Inmates and staff at San Francisco’s County Jail 4 have less than two years to pack up and move out of the soon-to-be demolished Hall of Justice.
Mayor London Breed Thursday announced this week that the building’s jail inmates and administrative offices need to be out of the deteriorating building on 850 Bryant St. by no later than July 2021.
Once everyone has safely left, Breed plans to have the building demolished and make it the future site of the Justice Campus, which will house victims’ services, offender rehabilitation and administrative office spaces.
The mayor said in a statement:
“We need to reform our criminal justice system to reduce incarceration, but we also need places to hold people accountable for their actions and to offer rehabilitative services. While we work to implement this long-term Justice Campus, it’s important that we move incarcerated individuals out of the existing Hall of Justice as soon as we can and we are exploring all options to transfer people to better and more humane conditions.”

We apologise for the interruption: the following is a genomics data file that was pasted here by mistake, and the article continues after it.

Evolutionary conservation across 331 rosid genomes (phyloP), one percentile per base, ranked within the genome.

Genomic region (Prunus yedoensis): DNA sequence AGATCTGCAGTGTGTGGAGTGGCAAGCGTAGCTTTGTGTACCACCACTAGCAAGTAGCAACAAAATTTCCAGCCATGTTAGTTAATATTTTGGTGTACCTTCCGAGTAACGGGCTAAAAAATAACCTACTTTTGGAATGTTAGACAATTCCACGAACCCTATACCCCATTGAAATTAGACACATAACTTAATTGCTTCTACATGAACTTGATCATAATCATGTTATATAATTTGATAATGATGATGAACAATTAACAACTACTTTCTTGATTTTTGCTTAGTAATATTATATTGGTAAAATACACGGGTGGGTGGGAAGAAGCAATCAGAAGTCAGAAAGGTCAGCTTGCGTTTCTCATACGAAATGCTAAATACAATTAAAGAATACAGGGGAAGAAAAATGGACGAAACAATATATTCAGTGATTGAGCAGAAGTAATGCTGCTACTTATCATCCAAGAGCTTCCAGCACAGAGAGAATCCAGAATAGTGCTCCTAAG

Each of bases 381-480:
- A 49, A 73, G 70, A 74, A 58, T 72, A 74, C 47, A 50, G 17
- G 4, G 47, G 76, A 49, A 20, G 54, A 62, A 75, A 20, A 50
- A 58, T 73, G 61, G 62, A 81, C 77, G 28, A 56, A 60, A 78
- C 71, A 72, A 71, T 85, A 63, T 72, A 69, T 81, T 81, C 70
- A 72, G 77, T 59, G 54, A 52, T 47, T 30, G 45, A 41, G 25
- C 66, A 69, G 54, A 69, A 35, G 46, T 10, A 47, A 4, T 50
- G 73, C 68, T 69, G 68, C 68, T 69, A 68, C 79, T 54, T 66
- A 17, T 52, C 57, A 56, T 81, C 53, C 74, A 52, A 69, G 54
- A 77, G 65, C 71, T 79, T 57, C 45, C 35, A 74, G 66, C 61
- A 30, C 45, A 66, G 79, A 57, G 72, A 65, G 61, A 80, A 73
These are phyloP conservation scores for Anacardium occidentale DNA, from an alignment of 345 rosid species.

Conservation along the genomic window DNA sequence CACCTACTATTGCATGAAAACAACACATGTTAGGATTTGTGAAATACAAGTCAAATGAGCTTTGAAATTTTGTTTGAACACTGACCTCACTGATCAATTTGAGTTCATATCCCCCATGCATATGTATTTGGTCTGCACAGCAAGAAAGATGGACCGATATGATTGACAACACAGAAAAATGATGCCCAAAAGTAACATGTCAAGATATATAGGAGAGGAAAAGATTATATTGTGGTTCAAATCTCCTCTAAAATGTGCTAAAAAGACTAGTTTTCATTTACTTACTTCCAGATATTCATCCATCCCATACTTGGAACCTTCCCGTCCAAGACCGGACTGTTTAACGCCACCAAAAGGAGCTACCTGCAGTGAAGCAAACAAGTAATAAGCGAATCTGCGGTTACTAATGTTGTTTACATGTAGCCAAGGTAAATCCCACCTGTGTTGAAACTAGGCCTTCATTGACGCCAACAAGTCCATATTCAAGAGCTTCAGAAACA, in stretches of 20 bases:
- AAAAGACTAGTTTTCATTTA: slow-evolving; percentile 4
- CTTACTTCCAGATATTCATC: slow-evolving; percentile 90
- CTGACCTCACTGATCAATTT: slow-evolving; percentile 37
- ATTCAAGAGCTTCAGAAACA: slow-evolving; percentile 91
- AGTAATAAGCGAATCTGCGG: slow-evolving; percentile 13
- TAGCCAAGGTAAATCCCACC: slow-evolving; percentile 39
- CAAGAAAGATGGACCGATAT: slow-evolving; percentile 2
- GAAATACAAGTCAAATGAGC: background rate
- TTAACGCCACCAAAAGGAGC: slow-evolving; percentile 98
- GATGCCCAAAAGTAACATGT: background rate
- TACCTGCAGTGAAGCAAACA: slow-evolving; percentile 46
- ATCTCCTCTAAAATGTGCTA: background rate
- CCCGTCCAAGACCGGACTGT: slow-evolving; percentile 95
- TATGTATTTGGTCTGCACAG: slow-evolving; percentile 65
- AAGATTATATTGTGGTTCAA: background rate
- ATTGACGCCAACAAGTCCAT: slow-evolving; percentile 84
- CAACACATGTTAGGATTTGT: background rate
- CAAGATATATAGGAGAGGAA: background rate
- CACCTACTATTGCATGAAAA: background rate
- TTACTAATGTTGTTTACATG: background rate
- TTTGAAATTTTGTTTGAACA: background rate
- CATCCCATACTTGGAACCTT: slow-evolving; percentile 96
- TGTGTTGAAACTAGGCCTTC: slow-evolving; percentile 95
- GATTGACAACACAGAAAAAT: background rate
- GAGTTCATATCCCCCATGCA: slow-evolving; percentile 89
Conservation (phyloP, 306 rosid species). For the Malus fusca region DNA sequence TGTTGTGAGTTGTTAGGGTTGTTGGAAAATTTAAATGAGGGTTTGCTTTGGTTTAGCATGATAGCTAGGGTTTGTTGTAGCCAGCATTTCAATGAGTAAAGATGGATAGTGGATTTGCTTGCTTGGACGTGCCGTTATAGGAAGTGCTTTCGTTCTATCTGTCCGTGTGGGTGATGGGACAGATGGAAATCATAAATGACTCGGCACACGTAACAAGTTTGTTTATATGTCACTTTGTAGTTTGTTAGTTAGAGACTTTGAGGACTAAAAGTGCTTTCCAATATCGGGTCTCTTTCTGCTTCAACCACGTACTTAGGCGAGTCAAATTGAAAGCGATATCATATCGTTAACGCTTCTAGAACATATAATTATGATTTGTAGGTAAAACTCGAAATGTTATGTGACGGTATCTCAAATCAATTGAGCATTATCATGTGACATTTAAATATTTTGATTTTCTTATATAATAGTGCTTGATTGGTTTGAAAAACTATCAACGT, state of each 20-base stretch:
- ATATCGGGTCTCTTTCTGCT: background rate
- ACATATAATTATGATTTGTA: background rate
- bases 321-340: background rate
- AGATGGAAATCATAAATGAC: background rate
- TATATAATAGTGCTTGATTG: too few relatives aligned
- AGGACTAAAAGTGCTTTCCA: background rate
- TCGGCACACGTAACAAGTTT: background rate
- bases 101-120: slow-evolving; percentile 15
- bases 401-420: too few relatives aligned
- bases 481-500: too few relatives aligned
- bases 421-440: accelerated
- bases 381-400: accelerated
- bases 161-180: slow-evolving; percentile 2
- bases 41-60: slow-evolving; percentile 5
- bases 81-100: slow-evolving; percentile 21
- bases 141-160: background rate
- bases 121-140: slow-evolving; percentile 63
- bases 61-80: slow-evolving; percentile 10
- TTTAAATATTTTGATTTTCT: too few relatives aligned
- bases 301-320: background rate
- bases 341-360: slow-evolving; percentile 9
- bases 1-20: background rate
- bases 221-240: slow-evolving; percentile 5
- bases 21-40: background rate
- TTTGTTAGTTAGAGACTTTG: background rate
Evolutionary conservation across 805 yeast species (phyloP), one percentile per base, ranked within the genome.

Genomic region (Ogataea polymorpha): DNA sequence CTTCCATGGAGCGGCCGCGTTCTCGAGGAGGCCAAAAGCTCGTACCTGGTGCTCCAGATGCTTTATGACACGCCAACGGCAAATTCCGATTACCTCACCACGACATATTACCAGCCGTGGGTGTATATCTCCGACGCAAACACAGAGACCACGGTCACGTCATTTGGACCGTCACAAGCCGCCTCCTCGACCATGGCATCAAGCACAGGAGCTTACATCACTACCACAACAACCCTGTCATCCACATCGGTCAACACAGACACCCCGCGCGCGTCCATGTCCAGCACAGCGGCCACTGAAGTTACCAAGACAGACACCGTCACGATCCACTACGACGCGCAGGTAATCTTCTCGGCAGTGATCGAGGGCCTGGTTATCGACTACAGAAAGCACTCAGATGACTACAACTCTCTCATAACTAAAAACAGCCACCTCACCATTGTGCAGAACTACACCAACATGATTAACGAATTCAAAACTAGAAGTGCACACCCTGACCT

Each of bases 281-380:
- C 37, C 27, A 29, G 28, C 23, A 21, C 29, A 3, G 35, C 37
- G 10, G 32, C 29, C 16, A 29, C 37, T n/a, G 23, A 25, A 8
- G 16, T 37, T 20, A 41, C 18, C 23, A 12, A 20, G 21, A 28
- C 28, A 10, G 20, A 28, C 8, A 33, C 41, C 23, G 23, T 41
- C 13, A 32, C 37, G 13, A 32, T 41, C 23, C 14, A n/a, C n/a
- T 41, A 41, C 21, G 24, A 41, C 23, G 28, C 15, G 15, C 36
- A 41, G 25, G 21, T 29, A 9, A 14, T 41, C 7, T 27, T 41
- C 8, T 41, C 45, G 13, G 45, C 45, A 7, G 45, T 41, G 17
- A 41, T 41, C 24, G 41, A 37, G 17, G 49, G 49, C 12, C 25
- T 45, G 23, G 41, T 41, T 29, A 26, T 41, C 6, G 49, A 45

The San Francisco District Attorney’s Office, Adult Probation, Public Defender’s Office, Police Department, Sheriff’s Office and the Superior Courts would move to temporary locations and return once construction of the new facility is complete, according to the mayor’s office.
Breed envisions the Justice Campus as a mix of mental health beds, substance abuse treatment beds, reentry transitional housing for people exiting the criminal justice system and jail beds, if necessary.
The new campus construction could begin as early as 2028, although the mayor said she plans to accelerate the project’s timeline through The City’s Capital Planning Committee.
The city administrator would sanction parties from both sides of the isle, and if found to somehow responsible for specifics of the campus, including the design, types and number of beds and physical space.
City Administrator Naomi Kelly, who chairs the Capital Planning Committee, said that The City has made a priority of occupant removal,
“We have made good progress with the administrative exit in sight, we can make way for an efficient, safe, and rehabilitation-focused justice campus downtown.”
Officials have yet to determine where Hall of Justice inmates will end up, but they are considering a number of alternatives, including an option to place inmates in other county facilities.
The Board of Supervisors will hold a Public Safety and Neighborhood Services Committee meeting Friday to discuss logistics surrounding closure of closing the existing Hall of Justice.